Plenty happened in Game 3 of the World Series, from Kenley Jansen blowing a one-run lead in the eighth inning to the Dodgers erasing a one-run deficit in the 13th to ultimately earning a 3-2 victory over the Boston Red Sox on Max Muncy’s walk-off home run in the 18th.
None of that should take away from what Walker Buehler did Friday night.
In the first World Series game of his career, Buehler affirmed he is becoming everything the Dodgers envisioned, a franchise cornerstone who performs like a frontline starter in October as well as in the regular season.
The 24-year-old rookie was Kobe Bryant in a Dodgers cap. He was Orel Hershiser with a 100-mph fastball. He was the postseason hero the city of Los Angeles failed to wish into existence over the franchise’s five previous years.
“He’s a bulldog,” Dodgers first baseman David Freese said.
So stop looking for the pitcher who will replace Clayton Kershaw as the ace of the Dodgers. Buehler is bound to inherit the crown, if he hasn’t already.
Buehler was that spectacular, that dominant, in the Game 3 victory. He blanked the highest-scoring team in the major leagues over seven innings. He allowed only two hits. He didn’t walk anyone. He struck out seven.
“Certain people can handle a moment like this and understand what was at stake tonight,” manager Dave Roberts said. “And we needed his best effort. We needed him to go deeper than their starter, log some innings. Some guys run from it. Some guys can’t answer the bell. But this guy, he’s got an overt confidence, a quiet confidence, a little combo. He’s got tremendous stuff. And he lives for moments like this.”
Buehler manufactured this performance when it was absolutely necessary, as the Dodgers began the game trailing the series two games to none. And he did this when nothing less was acceptable, as his team’s slumping offense managed to score only one run over the first 12 innings.
“Got into some good counts and made pitches when I needed to,” Buehler said matter of factly.
The Dodgers are now down two games to one. They have a chance, a very real chance, to win their first World Series title in three decades.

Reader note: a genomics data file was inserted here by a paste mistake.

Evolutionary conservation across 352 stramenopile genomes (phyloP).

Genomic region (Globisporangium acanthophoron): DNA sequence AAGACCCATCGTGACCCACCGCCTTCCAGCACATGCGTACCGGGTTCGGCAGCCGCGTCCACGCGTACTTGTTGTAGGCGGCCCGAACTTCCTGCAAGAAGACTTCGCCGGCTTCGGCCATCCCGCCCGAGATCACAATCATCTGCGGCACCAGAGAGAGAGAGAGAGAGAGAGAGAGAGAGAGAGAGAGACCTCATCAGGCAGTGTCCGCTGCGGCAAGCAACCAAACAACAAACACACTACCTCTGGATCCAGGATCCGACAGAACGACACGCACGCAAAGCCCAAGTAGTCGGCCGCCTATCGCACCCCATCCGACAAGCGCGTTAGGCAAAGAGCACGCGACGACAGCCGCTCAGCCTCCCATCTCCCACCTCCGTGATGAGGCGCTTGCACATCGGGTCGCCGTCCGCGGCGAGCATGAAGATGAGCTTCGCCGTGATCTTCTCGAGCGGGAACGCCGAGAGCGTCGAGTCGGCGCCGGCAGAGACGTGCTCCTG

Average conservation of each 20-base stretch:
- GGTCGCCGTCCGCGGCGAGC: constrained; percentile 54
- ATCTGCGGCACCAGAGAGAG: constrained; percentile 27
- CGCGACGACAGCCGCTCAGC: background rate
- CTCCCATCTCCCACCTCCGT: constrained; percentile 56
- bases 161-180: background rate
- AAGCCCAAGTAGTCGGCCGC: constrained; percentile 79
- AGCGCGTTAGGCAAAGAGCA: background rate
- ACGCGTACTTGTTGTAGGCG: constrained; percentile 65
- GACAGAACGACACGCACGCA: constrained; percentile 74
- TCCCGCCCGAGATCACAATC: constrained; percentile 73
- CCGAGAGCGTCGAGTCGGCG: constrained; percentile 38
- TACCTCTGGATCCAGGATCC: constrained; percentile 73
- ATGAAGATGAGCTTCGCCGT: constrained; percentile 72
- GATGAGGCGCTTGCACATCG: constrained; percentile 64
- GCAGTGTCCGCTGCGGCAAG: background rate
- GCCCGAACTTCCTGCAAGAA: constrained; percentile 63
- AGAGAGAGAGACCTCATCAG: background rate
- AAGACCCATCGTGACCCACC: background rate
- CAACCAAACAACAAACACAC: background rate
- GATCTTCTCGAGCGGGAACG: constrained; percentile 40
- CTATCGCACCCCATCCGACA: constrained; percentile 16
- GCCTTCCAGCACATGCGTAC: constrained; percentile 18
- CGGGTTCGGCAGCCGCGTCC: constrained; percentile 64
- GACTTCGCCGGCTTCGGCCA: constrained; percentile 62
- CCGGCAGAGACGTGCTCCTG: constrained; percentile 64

Roberts said he feels comfortable with the relative condition of his bullpen after the 18-inning marathon in large part because of Buehler absorbed the first seven innings. With the Red Sox receiving only 4 2/3 innings from starter Rick Porcello, their originally scheduled Game 4 starter, Nathan Eovaldi, had to pitch six innings in relief.
“Look at what Walker did in allowing us to be in a good spot, considering how many innings we played tonight,” Roberts said.
And if this series extends to seven games, Buehler likely will be the pitcher scaling the mound for the Dodgers in the deciding contest.
The team’s best pitcher will be pitching the most important game. Perfect.
Buehler’s start in Game 3 was all the more impressive because of how unimpressively it started.
Buehler pitched a 1-2-3 first inning, but was required to throw 26 pitches.
The Red Sox’s plan was clear. The visitors wanted Buehler’s pitch count to escalate quickly, which would ensure the right-hander’s early removal.
Mookie Betts, Xander Bogaerts and Mitch Moreland fouled off a combined 11 pitches in that first inning. They forced Buehler to throw 17 pitches in two-strike counts.
But the Red Sox couldn’t sustain that. Buehler wouldn’t let them.
Jackie Bradley Jr. led off the third inning with a single, but Buehler promptly picked him off as he attempted to steal second base. Christian Vazquez followed with another single and advanced to second on a sacrifice bunt by Porcello, but Buehler eradicated the threat by forcing Betts to fly out to center field.
Buehler didn’t permit another Red Sox player to reach base. He retired the last 14 batters he faced.
“He made adjustments,” Red Sox manager Alex Cora said. “We were putting some good at-bats early on. He was throwing the four-seamer and all of a sudden he started throwing cutters and changeups and he was able to keep us off balance.”
Buehler’s night ended when Matt Kemp batted in the pitcher’s spot of the order in the seventh inning.
Buehler spent the remainder of the game doing whatever he could to improve his team’s fortunes.
“You just do anything you think can bring a little luck,” Buehler said. “You know, you hang out in certain places for a while; it doesn’t work, you move. All that kind of stuff.”
This was the third time this month the Dodgers handed the baseball to Buehler in a must-win situation.
They had him pitch in Game 163 of the regular season, a one-game tiebreaker against the Colorado Rockies that would decide whether the Dodgers were the National League West champions or a wild card. Buehler responded by pitching 6 2/3 scoreless innings in a 5-2 victory. The Dodgers went directly to an NL Division Series. The Rockies had to take on the Chicago Cubs in the wild-card game.
Buehler was also called on to pitch in Game 7 of the NL Championship Series against the Milwaukee Brewers. He lasted only 4 2/3 innings but limited the damage to one run.
“You can’t say enough about Walker,” Freese said. “Just a flat-out stud.”
The triumph in Game 7 had value beyond advancing the Dodgers to the World Series. The team’s future No. 1 starter had an opportunity to pitch in a winner-take-all game. So did the pitcher who is expected to be his left-handed complement.
That was Julio Urias, the 22-year-old left-hander who returned from a major shoulder operation to earn a place on the postseason roster. The pitcher of record in a victory in Game 4 of the NLCS, Urias was the reliever who replaced Buehler in the fifth inning of Game 7. With a runner on second base, Urias gave up a line drive to Christian Yelich that was caught at the warning track by left fielder Chris Taylor for the third out.